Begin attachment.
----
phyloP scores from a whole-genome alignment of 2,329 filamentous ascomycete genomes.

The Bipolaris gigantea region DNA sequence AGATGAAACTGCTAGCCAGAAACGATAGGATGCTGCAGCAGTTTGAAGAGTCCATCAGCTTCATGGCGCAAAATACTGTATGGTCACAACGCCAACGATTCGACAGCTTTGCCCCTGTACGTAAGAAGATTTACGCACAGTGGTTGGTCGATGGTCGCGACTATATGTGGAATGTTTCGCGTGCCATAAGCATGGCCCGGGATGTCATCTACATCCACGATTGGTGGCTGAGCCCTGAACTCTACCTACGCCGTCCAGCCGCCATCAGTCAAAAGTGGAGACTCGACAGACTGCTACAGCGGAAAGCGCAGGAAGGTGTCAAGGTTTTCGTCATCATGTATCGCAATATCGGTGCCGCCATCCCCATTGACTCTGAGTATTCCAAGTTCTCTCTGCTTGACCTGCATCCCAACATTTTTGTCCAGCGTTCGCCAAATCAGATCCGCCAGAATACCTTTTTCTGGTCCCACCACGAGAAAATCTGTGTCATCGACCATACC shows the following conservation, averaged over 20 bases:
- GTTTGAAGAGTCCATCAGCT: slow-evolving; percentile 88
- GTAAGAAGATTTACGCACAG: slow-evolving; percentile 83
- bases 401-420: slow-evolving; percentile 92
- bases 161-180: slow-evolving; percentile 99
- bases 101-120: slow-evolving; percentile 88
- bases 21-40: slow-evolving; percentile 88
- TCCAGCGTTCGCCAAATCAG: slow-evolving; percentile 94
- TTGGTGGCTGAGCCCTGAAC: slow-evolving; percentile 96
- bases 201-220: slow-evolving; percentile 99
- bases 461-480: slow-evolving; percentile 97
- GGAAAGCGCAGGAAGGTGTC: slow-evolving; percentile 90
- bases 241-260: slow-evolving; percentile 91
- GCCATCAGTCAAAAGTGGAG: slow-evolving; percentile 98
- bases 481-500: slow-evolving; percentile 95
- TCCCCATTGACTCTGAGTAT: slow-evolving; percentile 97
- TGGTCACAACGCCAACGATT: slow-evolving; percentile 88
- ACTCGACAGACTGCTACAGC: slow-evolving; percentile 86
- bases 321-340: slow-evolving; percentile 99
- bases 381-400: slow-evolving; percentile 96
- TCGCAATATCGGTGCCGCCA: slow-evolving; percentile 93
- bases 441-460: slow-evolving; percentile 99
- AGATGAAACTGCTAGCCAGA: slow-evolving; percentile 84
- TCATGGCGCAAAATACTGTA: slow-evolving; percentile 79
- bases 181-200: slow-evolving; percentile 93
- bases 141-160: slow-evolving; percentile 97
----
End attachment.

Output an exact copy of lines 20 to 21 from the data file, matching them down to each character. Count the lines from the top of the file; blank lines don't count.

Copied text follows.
- bases 321-340: slow-evolving; percentile 99
- bases 381-400: slow-evolving; percentile 96